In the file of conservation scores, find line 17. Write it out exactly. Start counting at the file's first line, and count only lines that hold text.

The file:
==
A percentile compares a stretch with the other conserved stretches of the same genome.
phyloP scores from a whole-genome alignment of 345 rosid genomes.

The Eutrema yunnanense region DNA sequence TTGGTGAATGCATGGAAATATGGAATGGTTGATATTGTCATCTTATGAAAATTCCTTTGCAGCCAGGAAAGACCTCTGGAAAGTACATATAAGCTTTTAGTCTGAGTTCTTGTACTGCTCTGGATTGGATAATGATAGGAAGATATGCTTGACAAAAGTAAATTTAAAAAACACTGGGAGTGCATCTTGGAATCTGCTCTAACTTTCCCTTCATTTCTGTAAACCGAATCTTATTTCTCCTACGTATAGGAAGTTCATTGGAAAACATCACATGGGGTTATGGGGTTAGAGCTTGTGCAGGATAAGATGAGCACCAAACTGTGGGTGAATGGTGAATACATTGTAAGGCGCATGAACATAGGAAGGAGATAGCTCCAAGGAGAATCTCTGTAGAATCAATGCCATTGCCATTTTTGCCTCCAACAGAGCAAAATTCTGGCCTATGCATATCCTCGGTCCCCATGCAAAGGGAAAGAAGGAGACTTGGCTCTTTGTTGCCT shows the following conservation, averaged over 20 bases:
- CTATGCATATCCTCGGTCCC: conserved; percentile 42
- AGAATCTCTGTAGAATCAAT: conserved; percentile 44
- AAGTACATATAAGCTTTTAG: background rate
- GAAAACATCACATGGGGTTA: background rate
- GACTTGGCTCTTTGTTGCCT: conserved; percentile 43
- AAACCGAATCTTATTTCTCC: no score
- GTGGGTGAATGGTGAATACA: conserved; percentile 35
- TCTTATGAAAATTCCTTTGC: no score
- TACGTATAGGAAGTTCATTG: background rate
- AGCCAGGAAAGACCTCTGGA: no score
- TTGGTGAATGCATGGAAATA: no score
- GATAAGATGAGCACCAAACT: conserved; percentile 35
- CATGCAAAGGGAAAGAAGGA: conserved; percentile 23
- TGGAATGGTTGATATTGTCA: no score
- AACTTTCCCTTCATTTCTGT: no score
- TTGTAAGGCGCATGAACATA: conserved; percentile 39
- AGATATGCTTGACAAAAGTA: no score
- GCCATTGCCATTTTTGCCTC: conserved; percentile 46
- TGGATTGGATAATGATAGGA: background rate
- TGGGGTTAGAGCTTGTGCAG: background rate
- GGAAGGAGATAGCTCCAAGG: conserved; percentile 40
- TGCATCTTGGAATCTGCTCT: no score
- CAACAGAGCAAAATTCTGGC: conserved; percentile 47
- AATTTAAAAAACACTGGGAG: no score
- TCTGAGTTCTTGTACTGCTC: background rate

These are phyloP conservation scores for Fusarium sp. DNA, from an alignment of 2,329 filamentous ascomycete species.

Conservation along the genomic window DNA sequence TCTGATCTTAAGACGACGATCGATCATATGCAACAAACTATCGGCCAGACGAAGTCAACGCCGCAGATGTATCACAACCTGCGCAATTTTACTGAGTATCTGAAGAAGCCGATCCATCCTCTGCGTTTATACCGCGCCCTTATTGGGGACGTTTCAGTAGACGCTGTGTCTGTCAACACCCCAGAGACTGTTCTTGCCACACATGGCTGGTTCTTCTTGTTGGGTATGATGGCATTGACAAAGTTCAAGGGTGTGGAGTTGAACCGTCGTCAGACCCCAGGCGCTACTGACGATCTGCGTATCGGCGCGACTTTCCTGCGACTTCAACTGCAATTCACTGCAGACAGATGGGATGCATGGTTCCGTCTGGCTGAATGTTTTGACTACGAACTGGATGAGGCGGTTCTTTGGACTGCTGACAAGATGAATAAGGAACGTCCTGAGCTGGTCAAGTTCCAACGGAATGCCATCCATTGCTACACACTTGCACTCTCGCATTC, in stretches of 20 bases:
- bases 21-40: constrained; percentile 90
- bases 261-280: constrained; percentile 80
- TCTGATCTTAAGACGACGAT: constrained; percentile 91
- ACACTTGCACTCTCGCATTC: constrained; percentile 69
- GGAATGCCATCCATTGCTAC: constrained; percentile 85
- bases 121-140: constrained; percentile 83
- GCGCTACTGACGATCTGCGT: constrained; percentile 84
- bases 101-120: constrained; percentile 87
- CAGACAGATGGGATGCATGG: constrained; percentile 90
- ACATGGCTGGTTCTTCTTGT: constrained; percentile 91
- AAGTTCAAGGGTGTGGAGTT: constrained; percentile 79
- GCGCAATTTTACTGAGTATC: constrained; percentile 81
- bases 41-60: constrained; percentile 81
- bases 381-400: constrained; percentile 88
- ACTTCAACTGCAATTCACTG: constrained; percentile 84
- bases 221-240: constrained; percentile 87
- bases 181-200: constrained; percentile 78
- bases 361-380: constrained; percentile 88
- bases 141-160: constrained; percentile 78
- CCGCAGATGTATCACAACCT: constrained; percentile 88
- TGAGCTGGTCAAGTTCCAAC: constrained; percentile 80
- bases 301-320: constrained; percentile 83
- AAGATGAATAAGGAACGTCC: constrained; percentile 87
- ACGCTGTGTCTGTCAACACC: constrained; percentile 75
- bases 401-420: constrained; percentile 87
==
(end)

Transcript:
- TGGAATGGTTGATATTGTCA: no score